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Eleven defendants, including two from Douglas, are among those facing federal charges including illegal possession of firearms and drug charges after separate indictments by a grand jury in the Southern District of Georgia, while recent actions in U.S. District Court include guilty pleas and criminal sentences related to illegal gun possession.
The indicted cases are being investigated as part of Project Safe Neighborhoods in collaboration with federal, state and local law enforcement agencies, including the Bureau of Alcohol, Tobacco, Firearms and Explosives (ATF) and the FBI, to reduce violent crime with measures that include targeting convicted felons who illegally carry guns.
“Getting guns out of the hands of criminals is an essential element of the fight against violent crime and the disruption of our neighborhoods,” said Jill E. Steinberg, U.S. Attorney for the Southern District of Georgia. “We commend the hard work of our law enforcement officers as they continue to identify and apprehend those who illegally possess firearms.”
In the past four years, more than 800 defendants have been federally charged in the Southern District of Georgia for illegal firearms offenses – most often for possessing a firearm after conviction for a previous felony. Federal law increased the maximum penalty for illegal possession of a firearm by a convicted felon to 15 years, up from 10, for those found in possession after June 25, 2022.
Defendants named in federal indictments from the March 2023 term of the U.S. District Court grand jury include:
- Jovonn Courtney Stokes, 26, of Springfield, Ga., charged with three counts of Interference with Commerce by Robbery and three counts of Possession of a Firearm During a Crime of Violence for a string of armed robberies of Chatham County convenience stores in November and December 2022.
- Stacey Vincent, 45, and Felicia Sherrod, 54, both of Douglas, Ga., each charged with Conspiracy to Possess with Intent to Distribute, and to Distribute, 50 Grams or More of Methamphetamine, and Possession with Intent to Distribute Methamphetamine. Vincent also is charged with Possession of a Firearm by a Convicted Felon.
- Tavarres L. Freeman Jr., 22, of Augusta, charged with Possession of a Firearm by a Convicted Felon.
- Todd Joseph Harbuck, 47, of Augusta, charged with Possession of a Firearm by a Convicted Felon, and Possession of a Stolen Firearm.
- Daquan Minor, 32, of Savannah, charged with Possession of a Firearm by a Convicted Felon.
- Calvin Polite, 35, of Savannah, charged with Possession of a Firearm by a Convicted Felon.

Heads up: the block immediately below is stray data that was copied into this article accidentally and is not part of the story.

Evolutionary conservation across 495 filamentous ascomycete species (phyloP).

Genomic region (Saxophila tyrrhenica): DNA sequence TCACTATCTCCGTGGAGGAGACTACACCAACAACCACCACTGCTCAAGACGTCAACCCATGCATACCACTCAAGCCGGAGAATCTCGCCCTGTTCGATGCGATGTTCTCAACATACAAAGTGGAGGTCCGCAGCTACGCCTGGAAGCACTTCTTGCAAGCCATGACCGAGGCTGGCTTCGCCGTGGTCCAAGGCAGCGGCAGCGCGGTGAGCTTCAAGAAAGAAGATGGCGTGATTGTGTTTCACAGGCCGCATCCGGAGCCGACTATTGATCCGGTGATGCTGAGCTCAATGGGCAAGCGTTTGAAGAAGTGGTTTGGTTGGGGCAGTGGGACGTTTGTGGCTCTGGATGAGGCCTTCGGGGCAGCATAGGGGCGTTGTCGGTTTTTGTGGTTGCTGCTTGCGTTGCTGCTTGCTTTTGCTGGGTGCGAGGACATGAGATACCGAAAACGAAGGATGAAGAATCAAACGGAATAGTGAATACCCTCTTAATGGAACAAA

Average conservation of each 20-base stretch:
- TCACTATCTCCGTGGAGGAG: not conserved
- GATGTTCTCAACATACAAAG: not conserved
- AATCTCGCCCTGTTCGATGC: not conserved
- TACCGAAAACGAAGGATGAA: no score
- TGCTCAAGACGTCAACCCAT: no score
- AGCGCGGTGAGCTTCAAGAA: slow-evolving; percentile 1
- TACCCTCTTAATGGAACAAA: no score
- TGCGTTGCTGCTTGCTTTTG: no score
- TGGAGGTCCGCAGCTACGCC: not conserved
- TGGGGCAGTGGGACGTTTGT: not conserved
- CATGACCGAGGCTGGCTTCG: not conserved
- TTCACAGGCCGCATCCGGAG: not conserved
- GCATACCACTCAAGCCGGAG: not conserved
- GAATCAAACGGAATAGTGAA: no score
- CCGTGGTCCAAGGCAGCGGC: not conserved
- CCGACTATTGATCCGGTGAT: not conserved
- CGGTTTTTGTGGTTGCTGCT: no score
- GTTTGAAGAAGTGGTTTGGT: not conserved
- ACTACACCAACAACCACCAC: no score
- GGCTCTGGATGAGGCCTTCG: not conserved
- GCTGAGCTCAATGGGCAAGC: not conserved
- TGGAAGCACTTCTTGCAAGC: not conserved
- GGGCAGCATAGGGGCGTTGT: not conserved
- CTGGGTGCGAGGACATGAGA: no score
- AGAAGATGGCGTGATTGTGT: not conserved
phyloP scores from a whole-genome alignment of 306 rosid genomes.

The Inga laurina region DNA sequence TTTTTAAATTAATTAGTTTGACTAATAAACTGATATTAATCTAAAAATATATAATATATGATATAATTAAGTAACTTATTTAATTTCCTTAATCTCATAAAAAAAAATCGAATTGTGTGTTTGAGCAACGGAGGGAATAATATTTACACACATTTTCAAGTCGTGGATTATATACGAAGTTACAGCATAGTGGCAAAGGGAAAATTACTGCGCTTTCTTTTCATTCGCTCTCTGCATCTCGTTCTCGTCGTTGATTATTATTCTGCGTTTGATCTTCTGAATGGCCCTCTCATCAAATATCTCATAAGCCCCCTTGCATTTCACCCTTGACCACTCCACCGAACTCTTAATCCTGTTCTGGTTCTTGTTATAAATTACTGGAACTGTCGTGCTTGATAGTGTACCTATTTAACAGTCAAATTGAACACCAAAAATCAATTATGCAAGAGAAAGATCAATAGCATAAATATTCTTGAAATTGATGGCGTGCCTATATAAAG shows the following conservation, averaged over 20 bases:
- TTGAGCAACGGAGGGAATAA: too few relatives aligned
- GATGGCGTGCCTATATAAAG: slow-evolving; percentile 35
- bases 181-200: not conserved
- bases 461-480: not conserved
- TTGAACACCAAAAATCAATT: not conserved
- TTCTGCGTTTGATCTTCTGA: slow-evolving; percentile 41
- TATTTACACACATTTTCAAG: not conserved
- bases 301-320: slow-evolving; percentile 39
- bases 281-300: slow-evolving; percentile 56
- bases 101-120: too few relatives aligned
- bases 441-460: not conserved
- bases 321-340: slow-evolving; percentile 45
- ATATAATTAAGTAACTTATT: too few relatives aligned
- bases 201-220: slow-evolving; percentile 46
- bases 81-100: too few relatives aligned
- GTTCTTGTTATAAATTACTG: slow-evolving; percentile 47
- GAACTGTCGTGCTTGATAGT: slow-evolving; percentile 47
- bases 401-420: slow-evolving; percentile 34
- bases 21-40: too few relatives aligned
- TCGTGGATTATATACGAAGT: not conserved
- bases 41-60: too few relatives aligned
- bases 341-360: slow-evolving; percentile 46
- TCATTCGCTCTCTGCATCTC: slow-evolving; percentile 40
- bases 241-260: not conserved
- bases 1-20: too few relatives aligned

- Arthur Singleton, 46, of Savannah, charged with Possession of a Firearm by a Convicted Felon, and Possession of Ammunition by a Convicted Felon.
- Desirae Heinsler, 37, of Eastman, Ga., charged with six counts of making false statements during the purchase of firearms.
- Stephan DeWaine Jackson, 27, of Brunswick, Ga., charged with Possession with Intent to Distribute Crack; Possession of a Firearm in Furtherance of a Drug Trafficking Crime; and Possession of a Firearm by a Convicted Felon.
- Alvin York, 47, of Swainsboro, Ga., charged with Possession of a Firearm by a Convicted Felon.
- Kenneth Oliver Riley, 60, of Savannah, charged with Possession of a Firearm by a Convicted Felon.
Criminal indictments contain only charges; defendants are presumed innocent unless and until proven guilty.
Agencies investigating these cases include the ATF, the FBI, the Georgia Bureau of Investigation, the Savannah Police Department, the Richmond County Sheriff’s Office, and the Georgia State Patrol.
The cases are being prosecuted for the United States by the Southern District of Georgia U.S. Attorney’s Office.
Under federal law, it is illegal for an individual to possess a firearm if he or she falls into one of nine prohibited categories including being a felon; illegal alien; or unlawful user of a controlled substance. Further, it is unlawful to possess a firearm in furtherance of a drug trafficking offense or violent crime. It is also illegal to purchase – or even to attempt to purchase – firearms if the buyer is a prohibited person or illegally purchasing a firearm on behalf of others. Lying on ATF Form 4473, which is used to lawfully purchase a firearm, also is a federal offense.
For more information from the ATF on the lawful purchasing of firearms, please see: https://www.atf.gov/qa-category/atfw-form-4473
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